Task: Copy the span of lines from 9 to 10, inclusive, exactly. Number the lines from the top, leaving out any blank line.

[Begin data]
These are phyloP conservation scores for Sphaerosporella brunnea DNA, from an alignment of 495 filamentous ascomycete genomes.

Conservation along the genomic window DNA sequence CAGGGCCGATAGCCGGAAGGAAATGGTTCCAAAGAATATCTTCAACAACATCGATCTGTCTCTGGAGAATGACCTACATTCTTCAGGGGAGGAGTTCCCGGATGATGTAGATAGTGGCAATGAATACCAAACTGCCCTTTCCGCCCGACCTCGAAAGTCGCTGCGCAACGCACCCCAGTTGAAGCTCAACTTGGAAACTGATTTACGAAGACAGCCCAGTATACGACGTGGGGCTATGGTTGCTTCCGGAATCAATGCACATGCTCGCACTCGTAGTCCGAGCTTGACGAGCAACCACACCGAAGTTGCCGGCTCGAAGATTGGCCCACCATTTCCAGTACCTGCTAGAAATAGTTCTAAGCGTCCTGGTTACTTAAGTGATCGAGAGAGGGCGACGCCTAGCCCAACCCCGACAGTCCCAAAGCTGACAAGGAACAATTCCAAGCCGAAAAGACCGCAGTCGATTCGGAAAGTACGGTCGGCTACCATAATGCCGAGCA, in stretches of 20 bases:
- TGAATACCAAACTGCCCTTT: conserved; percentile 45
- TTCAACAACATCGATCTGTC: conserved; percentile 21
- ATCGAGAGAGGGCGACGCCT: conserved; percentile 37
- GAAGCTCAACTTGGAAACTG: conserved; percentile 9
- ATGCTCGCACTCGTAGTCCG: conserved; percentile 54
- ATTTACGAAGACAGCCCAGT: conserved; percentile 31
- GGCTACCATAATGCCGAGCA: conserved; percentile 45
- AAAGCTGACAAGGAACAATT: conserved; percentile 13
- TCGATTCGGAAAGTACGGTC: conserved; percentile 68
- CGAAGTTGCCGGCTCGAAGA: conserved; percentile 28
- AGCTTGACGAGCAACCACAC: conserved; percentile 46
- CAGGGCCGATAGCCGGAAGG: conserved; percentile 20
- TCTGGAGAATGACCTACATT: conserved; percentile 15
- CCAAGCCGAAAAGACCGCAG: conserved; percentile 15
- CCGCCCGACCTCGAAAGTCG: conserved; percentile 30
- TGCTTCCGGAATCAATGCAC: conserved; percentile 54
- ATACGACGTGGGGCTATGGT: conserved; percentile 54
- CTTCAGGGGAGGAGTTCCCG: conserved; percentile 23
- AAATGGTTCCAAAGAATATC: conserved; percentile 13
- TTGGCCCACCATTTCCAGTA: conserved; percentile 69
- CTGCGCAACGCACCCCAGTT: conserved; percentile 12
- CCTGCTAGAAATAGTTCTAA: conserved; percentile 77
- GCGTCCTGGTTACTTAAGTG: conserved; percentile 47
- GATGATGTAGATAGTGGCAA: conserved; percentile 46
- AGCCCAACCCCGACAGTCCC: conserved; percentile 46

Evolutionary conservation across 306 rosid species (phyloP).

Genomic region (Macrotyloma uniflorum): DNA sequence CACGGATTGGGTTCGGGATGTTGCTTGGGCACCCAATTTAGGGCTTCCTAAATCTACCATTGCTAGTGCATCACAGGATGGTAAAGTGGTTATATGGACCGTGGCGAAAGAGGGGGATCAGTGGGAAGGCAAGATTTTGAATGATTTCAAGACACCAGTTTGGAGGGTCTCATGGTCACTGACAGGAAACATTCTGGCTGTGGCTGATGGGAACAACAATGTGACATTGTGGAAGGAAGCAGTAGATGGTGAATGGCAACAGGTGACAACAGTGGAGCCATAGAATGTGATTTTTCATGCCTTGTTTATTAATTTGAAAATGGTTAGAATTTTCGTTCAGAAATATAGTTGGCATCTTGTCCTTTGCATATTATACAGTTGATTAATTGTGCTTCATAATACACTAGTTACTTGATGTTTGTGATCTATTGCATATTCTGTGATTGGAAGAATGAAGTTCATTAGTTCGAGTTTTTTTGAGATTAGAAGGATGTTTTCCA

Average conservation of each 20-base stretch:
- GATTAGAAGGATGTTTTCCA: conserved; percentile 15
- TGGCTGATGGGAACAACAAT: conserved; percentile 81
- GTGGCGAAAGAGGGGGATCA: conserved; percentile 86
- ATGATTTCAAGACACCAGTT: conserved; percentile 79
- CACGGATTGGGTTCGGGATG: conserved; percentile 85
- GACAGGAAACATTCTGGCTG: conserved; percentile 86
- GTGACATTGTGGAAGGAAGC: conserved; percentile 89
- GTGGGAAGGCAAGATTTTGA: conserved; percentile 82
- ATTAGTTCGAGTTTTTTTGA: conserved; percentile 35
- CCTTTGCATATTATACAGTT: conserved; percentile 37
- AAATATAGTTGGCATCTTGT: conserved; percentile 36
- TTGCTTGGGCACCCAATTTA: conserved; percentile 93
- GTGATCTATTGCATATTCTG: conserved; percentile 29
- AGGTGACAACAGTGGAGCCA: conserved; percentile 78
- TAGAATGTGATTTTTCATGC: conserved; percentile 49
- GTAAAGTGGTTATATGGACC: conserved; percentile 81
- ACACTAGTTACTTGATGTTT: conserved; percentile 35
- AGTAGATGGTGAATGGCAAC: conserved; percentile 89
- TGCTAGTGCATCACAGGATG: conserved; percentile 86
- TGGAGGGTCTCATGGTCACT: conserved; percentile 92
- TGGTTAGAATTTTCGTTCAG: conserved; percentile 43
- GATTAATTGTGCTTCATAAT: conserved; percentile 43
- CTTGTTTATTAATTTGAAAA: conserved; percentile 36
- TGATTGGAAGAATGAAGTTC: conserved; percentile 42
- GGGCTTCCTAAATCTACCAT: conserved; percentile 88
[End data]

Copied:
- GGCTACCATAATGCCGAGCA: conserved; percentile 45
- AAAGCTGACAAGGAACAATT: conserved; percentile 13